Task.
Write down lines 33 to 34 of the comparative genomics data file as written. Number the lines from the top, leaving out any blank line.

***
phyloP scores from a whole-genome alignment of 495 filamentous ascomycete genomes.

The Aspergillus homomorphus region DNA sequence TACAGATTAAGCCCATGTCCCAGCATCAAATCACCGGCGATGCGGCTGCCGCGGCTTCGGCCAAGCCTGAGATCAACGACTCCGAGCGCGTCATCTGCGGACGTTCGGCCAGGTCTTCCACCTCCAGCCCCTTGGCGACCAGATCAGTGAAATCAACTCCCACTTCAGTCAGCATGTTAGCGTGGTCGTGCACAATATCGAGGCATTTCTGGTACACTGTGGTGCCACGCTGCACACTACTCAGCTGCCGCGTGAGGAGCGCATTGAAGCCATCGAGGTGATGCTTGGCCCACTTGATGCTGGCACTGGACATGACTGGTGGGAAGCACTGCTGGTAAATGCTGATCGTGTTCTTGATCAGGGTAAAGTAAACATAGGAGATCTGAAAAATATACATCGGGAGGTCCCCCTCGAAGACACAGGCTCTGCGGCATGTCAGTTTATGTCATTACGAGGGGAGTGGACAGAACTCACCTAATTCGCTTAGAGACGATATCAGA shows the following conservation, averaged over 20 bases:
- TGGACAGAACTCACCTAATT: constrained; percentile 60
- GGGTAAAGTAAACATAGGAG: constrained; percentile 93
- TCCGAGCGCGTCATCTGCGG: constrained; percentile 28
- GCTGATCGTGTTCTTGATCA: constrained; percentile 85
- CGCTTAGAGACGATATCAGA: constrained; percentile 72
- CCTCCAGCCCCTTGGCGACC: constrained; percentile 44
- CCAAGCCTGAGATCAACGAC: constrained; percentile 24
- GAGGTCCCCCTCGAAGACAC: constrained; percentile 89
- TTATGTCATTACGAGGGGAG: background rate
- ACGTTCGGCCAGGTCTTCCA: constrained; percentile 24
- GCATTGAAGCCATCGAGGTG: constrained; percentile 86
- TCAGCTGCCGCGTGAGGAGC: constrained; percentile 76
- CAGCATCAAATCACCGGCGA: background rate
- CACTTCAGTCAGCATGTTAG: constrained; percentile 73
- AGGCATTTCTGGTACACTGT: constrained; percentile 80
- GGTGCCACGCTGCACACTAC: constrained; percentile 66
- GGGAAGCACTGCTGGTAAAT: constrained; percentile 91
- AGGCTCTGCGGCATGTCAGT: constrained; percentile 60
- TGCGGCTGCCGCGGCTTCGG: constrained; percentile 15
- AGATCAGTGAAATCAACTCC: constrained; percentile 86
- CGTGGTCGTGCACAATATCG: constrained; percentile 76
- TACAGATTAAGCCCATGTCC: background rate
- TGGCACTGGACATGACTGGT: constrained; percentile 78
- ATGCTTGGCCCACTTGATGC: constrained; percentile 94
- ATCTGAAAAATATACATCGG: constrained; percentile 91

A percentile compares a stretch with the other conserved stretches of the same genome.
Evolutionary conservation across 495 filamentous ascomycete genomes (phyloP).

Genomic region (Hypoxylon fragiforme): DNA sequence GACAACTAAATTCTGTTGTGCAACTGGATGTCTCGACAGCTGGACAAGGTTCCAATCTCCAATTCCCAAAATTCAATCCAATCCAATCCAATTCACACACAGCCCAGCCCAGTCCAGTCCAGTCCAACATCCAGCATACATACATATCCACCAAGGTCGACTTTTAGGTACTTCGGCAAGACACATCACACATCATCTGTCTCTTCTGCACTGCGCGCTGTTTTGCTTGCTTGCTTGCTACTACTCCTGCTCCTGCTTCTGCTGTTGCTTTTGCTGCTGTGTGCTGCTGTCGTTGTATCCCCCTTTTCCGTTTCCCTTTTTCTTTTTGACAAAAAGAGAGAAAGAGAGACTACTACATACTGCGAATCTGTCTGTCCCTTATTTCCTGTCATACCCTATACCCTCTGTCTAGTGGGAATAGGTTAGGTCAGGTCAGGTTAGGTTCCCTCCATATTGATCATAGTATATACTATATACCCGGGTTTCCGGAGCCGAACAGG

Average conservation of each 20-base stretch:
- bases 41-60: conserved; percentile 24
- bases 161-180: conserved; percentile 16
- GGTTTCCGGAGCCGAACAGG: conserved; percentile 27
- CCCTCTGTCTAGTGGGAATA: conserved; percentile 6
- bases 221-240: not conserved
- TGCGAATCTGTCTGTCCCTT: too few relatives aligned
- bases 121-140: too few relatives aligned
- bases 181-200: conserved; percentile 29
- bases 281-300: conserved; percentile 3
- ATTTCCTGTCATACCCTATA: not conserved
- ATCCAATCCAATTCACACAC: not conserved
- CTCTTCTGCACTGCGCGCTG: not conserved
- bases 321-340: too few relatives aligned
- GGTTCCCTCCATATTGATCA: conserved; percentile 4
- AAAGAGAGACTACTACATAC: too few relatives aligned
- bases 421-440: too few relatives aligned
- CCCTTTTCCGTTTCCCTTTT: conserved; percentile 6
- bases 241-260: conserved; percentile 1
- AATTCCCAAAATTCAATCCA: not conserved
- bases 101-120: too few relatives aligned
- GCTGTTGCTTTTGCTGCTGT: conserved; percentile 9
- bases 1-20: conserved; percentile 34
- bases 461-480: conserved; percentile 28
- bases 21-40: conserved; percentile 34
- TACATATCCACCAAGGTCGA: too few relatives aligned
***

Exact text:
- bases 161-180: conserved; percentile 16
- GGTTTCCGGAGCCGAACAGG: conserved; percentile 27